EM mapping is a versatile tool that can be used in a variety of applications. Here are some examples:
Exploring for buried objects: EM mapping can be used to detect buried objects, such as pipelines, storage tanks, and UXO (unexploded ordnance).
Mapping geologic features: Variations in subsurface composition can be mapped using EM methods. This is especially useful in mapping superficial deposit variations, faults and quarrying resources such as gravel deposits.
Environmental applications: EM methods can be used to map groundwater contamination, leachates from landfill sites, and other environmental hazards.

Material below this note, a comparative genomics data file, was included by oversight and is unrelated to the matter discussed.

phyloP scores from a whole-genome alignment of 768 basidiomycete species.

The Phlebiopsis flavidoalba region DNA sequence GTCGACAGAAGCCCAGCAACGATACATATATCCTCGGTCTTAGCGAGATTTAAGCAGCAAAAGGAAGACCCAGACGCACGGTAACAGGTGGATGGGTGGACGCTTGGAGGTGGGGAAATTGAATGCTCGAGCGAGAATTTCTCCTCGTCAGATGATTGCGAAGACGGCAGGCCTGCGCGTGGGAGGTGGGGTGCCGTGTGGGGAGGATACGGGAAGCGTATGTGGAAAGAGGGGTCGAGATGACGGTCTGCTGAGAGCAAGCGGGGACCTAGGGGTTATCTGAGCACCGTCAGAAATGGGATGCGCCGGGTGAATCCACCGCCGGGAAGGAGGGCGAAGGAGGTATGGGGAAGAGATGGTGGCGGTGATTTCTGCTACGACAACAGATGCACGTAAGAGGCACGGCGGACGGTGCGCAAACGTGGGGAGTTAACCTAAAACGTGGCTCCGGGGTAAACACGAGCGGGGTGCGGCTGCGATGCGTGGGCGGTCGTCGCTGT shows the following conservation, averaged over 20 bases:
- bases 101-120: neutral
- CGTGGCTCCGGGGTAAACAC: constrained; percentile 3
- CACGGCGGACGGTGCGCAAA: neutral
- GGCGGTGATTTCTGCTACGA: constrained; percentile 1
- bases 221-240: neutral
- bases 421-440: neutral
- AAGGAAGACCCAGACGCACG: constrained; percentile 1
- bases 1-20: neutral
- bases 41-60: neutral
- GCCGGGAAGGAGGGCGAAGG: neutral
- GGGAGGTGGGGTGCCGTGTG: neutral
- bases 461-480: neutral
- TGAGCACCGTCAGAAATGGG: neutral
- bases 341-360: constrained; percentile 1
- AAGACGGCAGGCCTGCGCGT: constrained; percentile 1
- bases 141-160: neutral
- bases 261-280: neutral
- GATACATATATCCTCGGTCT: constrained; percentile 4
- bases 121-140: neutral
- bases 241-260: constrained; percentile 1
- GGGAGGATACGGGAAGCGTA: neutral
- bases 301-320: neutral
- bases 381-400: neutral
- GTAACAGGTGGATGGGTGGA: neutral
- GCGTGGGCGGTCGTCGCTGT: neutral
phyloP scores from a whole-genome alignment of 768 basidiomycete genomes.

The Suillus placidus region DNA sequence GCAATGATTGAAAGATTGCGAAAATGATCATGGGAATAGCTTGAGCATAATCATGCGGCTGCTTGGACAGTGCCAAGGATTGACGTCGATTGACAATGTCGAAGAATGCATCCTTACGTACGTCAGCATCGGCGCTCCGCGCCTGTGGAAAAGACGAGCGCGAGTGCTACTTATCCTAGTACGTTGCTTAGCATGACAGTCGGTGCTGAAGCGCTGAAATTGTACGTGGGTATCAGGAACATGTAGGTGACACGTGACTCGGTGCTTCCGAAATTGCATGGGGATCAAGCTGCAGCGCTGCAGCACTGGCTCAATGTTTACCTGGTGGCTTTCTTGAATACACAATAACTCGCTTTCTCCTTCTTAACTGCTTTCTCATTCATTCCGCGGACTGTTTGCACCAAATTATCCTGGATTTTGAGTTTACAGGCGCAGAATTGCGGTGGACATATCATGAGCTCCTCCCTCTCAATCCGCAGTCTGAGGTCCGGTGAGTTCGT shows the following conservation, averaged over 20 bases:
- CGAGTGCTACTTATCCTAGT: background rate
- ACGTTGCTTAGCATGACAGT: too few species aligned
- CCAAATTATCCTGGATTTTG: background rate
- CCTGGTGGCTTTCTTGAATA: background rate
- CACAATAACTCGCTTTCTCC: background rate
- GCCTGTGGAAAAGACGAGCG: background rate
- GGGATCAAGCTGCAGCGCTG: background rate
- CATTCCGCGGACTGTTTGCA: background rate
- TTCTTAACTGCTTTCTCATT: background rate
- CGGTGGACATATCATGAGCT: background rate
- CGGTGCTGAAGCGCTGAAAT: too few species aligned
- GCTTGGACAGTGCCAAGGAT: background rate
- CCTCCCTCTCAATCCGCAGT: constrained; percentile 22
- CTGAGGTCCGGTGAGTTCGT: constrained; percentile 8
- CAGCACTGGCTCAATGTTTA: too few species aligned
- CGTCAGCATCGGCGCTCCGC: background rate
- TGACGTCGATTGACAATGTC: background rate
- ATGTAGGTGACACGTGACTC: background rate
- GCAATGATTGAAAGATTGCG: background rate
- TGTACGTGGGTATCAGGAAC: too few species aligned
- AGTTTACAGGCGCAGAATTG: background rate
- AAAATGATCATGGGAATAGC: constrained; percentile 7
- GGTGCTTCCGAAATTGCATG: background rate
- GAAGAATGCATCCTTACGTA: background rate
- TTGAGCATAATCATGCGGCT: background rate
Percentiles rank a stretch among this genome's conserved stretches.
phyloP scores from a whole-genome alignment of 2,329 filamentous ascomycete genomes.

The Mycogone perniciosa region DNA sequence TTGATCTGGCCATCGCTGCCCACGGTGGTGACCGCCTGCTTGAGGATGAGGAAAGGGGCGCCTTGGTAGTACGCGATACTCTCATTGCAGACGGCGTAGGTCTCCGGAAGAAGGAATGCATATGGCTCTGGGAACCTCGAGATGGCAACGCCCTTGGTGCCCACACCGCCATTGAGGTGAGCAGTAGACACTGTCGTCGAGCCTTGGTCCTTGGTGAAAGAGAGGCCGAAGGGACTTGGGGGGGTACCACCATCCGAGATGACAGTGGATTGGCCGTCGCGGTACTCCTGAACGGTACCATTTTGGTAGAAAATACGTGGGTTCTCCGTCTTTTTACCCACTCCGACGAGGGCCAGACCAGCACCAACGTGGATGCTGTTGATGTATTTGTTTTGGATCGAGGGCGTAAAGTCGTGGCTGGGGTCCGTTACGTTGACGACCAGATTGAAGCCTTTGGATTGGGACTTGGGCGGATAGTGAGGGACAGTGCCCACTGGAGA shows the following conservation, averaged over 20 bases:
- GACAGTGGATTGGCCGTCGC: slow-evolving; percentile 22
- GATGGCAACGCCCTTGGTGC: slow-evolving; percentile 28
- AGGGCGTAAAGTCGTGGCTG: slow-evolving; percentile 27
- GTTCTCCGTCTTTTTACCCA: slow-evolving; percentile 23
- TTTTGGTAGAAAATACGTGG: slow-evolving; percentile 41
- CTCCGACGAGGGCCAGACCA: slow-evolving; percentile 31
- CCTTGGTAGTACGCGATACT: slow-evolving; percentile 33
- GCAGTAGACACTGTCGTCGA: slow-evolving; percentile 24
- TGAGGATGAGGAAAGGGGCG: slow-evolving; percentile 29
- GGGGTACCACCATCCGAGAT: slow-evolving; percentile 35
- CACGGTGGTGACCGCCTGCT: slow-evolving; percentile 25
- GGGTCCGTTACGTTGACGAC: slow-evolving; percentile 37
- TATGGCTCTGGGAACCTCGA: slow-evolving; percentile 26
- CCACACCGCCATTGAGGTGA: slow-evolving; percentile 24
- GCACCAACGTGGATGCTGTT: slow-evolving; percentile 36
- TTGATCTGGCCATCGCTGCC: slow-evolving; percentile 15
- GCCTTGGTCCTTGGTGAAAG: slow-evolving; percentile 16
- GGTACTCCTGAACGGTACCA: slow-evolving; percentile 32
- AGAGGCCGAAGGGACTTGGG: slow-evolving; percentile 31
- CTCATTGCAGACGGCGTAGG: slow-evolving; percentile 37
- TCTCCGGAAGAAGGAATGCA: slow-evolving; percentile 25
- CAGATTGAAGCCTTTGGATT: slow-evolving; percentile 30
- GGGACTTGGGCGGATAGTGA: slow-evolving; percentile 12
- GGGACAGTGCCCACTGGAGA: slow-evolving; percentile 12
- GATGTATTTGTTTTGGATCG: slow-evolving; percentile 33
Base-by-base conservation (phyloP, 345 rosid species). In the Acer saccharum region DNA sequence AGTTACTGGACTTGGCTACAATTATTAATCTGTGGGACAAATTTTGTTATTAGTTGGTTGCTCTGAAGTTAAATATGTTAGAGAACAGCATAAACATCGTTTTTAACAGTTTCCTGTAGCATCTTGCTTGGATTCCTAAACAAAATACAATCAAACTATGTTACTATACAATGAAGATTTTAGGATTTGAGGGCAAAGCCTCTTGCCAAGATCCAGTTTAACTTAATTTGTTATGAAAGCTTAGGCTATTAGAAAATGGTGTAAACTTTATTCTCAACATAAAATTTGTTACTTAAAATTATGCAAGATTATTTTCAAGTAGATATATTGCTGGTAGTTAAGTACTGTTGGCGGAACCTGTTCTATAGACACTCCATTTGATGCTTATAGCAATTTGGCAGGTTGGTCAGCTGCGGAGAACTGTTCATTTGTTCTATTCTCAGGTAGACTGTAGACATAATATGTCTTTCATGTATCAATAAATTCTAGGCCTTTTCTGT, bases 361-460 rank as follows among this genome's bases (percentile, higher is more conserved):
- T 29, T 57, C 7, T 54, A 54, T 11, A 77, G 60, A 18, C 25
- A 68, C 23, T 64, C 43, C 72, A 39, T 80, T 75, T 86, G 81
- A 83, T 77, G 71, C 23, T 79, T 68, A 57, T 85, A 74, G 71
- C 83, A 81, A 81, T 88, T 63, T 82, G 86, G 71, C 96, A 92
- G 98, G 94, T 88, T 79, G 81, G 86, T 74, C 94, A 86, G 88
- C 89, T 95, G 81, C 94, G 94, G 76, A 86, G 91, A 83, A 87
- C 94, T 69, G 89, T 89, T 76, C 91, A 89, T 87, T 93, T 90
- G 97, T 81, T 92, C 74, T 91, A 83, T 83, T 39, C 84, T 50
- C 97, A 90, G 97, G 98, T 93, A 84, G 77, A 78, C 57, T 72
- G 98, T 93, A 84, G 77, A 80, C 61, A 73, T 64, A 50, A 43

Surveying for archaeological relics: EM mapping can be used to locate buried archaeological artefacts.
EM methods are often used in conjunction with other reconnaissance geophysical techniques, such as Ground Penetrating Radar (GPR) to provide an indicative map of subsurface features/obstructions. It is also complimented well by techniques such as electrical resistivity and seismic surveys to provide further anomaly classification and depth constraint.
These combined approaches helps to give a more complete picture of the subsurface.